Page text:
Compliance for employers and recruitment of migrant workers

Unfortunately, the last six months has seen an increasing number of articles published in the media regarding New Zealand employers exploiting their migrant workers.

One employer and its owners were ordered to pay a total of $85,000 in penalties for exploiting and underpaying a staff member by more than $103,000 over a four year period.   The Inspectorate found that over a period of nearly four year the employee was frequently working up to 92 hours per week.

In January, a Marlborough wine business was fined $120,000 for exploiting vulnerable migrant workers.  The workers were paid based on each piece of work they completed.  However, they were not receiving the minimum wage.

Another employer was ordered by the Employment Relations Authority (ERA) to pay more than $20,000.00 in penalties and unpaid wages to vineyard workers who had been paid less than half the minimum wage.  The ERA found that the employer had taken advantage of “vulnerable” workers.

Alarmingly, another article was published on the same day advising that a migrant worker was paid less than the minimum wage, underpaid for sick leave, final pay and holiday pay, and was not provided with an employment agreement.  His employer was ordered to pay $26,000 in unpaid wages.  They have also been slammed with a ban from hiring migrant workers for two years.

Understandably the Government wishes to stamp out migrant worker exploitation. Proposed changes to the employer-assisted work visas will affect not just temporary workers but significantly impact all employers who rely on migrant workers.   A consultation process on the proposed changes ended on 18 March 2019 and the result of that process is likely to be introduced towards the middle of this year.  If the changes are finalised as proposed, every employer who relies on migrant workers will need to obtain some level of accreditation with Immigration New Zealand (INZ).   Under the current accreditation process, one of the factors that INZ will consider when deciding whether to grant accreditation will be whether the employer can demonstrate they have a history of compliance with New Zealand’s employment and immigration laws.

It is clear that any employer who deliberately exploits their migrant workers should not be granted accreditation until such time as they can demonstrate to INZ they will not breach New Zealand’s employment and immigration laws.  However, for those employers who rely on migrant workers, and who unintentionally breach New Zealand’s laws, will potentially incur a negative impact to their business by a decline of any accreditation application that will allow the employment of migrant staff.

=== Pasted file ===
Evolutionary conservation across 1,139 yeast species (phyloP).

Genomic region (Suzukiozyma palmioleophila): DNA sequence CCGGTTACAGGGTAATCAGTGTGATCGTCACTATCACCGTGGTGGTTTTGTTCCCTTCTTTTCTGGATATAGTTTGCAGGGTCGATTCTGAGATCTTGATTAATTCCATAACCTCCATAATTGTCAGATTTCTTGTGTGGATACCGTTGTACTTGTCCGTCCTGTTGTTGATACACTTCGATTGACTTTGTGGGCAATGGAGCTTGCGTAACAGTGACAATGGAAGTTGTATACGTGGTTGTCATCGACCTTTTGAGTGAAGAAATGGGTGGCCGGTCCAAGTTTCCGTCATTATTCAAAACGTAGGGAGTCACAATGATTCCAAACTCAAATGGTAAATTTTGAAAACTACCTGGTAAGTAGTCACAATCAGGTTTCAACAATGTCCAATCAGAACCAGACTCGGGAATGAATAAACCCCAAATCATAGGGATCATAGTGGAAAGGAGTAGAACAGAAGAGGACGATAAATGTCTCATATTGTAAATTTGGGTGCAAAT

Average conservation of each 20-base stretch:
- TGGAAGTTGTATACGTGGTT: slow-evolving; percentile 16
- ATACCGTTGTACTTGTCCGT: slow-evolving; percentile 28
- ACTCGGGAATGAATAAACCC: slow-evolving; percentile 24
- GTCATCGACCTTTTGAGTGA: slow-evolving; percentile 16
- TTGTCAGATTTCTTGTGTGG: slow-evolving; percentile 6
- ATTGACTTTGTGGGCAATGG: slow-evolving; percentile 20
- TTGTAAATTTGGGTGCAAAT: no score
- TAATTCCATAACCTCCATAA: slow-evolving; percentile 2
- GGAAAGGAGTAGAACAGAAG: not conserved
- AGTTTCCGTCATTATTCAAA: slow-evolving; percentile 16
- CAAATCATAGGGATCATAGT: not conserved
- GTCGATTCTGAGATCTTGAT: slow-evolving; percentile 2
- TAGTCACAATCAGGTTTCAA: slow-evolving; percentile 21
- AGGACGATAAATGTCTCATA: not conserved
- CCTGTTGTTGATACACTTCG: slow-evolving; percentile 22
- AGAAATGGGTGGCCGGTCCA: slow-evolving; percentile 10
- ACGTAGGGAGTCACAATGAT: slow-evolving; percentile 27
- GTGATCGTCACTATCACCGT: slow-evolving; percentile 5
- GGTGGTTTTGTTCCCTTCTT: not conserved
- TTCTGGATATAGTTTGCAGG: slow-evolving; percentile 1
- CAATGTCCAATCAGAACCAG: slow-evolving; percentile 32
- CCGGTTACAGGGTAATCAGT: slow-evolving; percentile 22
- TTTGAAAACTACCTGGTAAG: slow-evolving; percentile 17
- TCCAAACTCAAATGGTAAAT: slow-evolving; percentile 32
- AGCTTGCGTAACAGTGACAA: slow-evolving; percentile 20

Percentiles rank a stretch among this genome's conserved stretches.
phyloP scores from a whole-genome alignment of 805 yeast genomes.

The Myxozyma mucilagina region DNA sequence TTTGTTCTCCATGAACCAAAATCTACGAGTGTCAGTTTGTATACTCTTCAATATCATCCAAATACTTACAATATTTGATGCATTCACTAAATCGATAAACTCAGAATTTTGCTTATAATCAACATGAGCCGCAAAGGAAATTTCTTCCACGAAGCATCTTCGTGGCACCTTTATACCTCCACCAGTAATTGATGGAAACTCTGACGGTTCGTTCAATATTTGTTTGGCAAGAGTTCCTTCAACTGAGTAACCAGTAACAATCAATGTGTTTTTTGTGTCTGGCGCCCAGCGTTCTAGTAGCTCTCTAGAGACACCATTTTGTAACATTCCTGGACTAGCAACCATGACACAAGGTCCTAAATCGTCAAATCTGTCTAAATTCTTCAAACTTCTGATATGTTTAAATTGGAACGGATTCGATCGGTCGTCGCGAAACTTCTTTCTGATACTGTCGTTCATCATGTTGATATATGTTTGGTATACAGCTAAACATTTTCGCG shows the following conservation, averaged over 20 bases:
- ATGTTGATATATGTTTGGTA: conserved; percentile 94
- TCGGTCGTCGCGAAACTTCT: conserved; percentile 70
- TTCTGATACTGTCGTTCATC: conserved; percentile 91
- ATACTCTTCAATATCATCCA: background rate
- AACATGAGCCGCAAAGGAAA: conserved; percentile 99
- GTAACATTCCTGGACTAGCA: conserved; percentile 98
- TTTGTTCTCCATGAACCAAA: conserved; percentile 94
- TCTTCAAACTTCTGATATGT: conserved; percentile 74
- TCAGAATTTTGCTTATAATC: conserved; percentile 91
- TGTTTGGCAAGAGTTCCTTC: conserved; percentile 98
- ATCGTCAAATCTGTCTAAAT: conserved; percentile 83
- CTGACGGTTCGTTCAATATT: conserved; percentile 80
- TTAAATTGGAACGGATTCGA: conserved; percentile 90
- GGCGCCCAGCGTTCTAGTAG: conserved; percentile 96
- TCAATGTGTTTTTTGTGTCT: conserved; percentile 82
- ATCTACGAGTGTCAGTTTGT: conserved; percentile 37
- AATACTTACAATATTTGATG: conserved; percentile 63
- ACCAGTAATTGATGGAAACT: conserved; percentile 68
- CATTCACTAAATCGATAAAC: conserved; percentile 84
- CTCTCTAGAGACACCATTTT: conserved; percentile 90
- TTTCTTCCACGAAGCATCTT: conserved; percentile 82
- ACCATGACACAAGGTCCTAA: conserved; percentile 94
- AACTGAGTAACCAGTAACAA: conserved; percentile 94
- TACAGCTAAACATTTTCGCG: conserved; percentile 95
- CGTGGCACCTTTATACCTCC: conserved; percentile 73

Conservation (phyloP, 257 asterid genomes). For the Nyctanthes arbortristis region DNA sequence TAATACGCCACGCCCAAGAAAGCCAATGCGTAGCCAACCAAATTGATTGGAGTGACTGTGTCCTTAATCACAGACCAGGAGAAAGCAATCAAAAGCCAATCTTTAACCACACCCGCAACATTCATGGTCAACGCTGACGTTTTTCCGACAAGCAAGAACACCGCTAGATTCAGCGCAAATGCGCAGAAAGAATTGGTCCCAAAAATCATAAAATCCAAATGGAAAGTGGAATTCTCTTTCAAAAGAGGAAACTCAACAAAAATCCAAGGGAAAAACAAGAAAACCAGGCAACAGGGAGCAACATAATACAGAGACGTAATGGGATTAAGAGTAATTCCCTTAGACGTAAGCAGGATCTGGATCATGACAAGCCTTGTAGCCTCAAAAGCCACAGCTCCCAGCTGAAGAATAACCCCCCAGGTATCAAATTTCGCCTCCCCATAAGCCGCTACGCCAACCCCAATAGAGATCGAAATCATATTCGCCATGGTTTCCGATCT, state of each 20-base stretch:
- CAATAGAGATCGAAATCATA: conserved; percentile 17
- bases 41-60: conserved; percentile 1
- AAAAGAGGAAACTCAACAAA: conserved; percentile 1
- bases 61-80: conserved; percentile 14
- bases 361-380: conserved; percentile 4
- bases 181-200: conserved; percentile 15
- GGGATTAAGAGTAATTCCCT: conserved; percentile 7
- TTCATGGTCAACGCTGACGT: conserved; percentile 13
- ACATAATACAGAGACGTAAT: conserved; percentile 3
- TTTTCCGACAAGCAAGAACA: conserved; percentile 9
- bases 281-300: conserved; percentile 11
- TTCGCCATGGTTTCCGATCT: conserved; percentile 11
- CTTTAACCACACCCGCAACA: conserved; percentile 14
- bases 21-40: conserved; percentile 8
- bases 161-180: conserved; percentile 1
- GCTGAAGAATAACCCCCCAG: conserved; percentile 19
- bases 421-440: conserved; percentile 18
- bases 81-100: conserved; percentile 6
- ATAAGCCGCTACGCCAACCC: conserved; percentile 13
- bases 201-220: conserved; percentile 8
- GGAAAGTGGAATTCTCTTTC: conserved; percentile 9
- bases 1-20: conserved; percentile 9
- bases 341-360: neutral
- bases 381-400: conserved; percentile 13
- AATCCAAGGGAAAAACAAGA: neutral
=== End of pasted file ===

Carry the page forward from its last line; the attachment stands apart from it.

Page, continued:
Any employer who is currently relying on migrant staff to fill their vacancies should take steps now to ensure that they have robust systems in place that demonstrate their compliance to INZ.  That may mean seeking advice to have their systems audited.

Regardless of whether the changes proposed are implemented or not, it is still vital that employers can demonstrate compliance with the relevant laws so they can continue to support work visa applications.  INZ currently has the ability to decline work visa applications where the employer has a history of non-compliance.

Lane Neave assists employers to provide workplace audit services concentrating on employment compliance as well as immigration compliance. It is a scalable product in which is affordable to employers and is suitable for those who have a grater need for review.

We strongly advise employers to seek professional advice now regarding their practices so they have robust systems in place.  Taking steps now will enable employers to avoid the potential negative ramifications on their business if they are found by INZ not to have compliant systems in place and are declined accreditation.

Workplace Law team

If you have any queries in respect of the above, or any other Workplace Law issues, please contact a member of Lane Neave’s Workplace Law team:

Employment: Andrew Shaw, Fiona McMillan, Gwen DrewittMaria Green,  Hannah Martin, Joseph HarropHolly StruckmanAlex Beal, Giuliana Petronelli, Abby Shieh
Immigration: Mark Williams, Rachael Mason, Daniel Kruger, Nicky Robertson, Julia StrickettKen Huang, Mary Zhou, Shi Sheng Cai (Shoosh)Sarah Kirkwood, Janeske SchutteLingbo Yu
ACC: Andrew Shaw
Health and Safety: Andrew ShawFiona McMillan

Click here for other Employment Law or Immigration Law articles.

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